Friday, November 21, 2008

International Securities Exchange Revamps Implied Volatility Charts

The International Securities Exchange (ISE), which publishes a superb implied volatility chart that I have featured on VIX and More on a number of occasions, has recently launched an enhanced version of their IV chart. The new version of this chart, which I have appended below, adds an “ISEE value” to the list of data. I have discussed the ISEE call to put ratio frequently in this space in the past. In this incarnation it is simply a ratio of call volume to put volume for the specified security.

I chose Citigroup (C) as my example security because all eyes should be on this bank, which is now trading at a 14 year low after hitting 3.57 earlier this morning. If Citigroup crumbles, it will dwarf the chaos created by AIG and Lehman Brothers.

Finally, for more information on the company that is the source of the volatility charts used by the ISE, check out Livevol.

[source: International Securities Exchange]

7 comments:

Anonymous said...

I guess, the indicator worked!

Joe said...

Thank you for the informative blog. I have taken a strong interest in the options market in the past few months and this blog has been a help. I have a couple of questions.

Doesn't this ISEE measure weight towards the sentiment of retail investors? Is this a good way to evaluate the direction of the market, or an inverse way to evaluate the direction? (i.e. if the hedge funds and market makers run the market, wouldn't you expect them to want to drive up prices in order to take profits on retail investors who have purchased more puts than calls?)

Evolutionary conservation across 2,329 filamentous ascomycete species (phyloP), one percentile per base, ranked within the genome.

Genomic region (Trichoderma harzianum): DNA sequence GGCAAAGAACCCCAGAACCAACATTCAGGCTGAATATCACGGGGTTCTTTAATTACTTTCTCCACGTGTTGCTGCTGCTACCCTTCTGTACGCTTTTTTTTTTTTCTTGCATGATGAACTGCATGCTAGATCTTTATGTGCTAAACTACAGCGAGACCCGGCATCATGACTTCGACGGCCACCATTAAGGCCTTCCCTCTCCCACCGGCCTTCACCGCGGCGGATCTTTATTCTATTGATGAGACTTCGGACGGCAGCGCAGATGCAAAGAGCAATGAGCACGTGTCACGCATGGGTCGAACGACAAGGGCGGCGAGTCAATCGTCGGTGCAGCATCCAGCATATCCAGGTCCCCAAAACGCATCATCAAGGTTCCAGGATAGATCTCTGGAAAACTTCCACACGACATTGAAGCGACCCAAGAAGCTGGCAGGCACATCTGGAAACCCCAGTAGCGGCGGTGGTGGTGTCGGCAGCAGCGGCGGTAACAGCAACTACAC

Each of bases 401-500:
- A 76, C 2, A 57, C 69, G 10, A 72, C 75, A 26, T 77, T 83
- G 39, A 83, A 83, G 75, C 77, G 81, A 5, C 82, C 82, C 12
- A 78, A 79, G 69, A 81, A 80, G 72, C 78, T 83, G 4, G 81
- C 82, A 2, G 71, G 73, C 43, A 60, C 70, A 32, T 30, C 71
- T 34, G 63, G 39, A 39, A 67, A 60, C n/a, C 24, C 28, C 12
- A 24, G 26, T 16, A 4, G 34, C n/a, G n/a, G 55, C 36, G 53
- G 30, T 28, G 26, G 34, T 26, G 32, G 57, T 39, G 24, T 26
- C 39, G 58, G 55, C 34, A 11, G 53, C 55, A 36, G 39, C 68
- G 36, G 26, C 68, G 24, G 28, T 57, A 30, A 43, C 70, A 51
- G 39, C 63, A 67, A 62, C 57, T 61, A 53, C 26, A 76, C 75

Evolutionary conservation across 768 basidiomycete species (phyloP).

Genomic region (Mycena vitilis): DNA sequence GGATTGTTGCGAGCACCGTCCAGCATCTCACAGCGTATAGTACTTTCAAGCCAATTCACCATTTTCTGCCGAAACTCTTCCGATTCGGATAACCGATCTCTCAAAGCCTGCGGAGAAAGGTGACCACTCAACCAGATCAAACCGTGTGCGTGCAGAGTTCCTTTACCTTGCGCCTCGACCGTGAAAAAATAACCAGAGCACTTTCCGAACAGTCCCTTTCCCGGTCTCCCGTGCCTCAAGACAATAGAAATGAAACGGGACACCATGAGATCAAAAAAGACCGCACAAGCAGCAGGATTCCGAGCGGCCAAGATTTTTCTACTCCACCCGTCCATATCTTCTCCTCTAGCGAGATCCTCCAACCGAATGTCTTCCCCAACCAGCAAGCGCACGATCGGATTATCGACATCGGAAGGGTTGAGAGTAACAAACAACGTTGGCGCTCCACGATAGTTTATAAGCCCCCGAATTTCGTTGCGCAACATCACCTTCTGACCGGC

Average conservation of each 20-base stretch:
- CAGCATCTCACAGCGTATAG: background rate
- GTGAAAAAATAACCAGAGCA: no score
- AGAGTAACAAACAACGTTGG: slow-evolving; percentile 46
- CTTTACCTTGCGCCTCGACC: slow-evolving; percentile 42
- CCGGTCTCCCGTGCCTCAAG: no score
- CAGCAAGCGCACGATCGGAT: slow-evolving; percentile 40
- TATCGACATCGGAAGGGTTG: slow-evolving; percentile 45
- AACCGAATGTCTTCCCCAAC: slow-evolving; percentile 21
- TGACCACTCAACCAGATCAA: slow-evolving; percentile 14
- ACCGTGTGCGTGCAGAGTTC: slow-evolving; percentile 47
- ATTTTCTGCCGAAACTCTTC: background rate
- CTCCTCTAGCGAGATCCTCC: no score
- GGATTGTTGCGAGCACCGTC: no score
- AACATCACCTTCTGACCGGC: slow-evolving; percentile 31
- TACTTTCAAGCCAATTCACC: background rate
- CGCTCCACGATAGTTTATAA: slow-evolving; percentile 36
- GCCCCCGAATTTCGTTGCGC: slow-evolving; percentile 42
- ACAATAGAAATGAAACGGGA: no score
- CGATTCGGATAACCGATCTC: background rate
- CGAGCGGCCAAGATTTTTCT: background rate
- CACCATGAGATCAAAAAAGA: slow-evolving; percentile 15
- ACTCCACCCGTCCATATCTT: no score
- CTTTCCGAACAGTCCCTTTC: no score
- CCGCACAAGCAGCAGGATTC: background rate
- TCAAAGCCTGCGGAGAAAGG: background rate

Any input is appreciated!

Anonymous said...

Hey Joe,
The ISE is unique in that its Equity Only c/p ratio calculates opening 'long' orders only, aka..buy orders. An abundance of opening long put orders signals extremes in fear that often occur near bottoms. It tries to filter out the complex buying and selling strategies that funds use to give us a more pure picturee of demand for calls and puts.

Bill Luby said...

Anon above nailed some of the reasons why I like the ISEE. First, know that it comes in 3 flavors:
1) Equity only (my favorite)
2) Indices + ETFs
3) "All Securities" (sums #1 and #2 above)

The ISEE uses only customer opening long transactions only and excludes market maker and firm/proprietary trades. For these reasons, I believe the equity only ISEE is the 'purest' of all the put to call ratios (actually call to put in the ISEE calculations) and the best indicator for retail sentiment. As such, it is generally a good contrarian indicator at market extremes.

Try "ISEE" on the VIX and More custom Google blog search for more information. You might also want to check out "CPCE" too.

Cheers,

-Bill

Joe said...

Thanks for both of your comments and also for pointing out the equity/indices ISEE type. There are significant differences for options 1, 2, and 3.

My guess is that while the extreme point is a good indicator of market direction, you probably need better data than you can get for free, so that you can determine whether you actually have an extreme. I note that the stocks have daily and previous ISEE numbers, but no historicals.

Bill Luby said...

Joe,

You can download the full set of historical data (going back to 2002) from the ISE web site if your are interested.

Cheers,

-Bill

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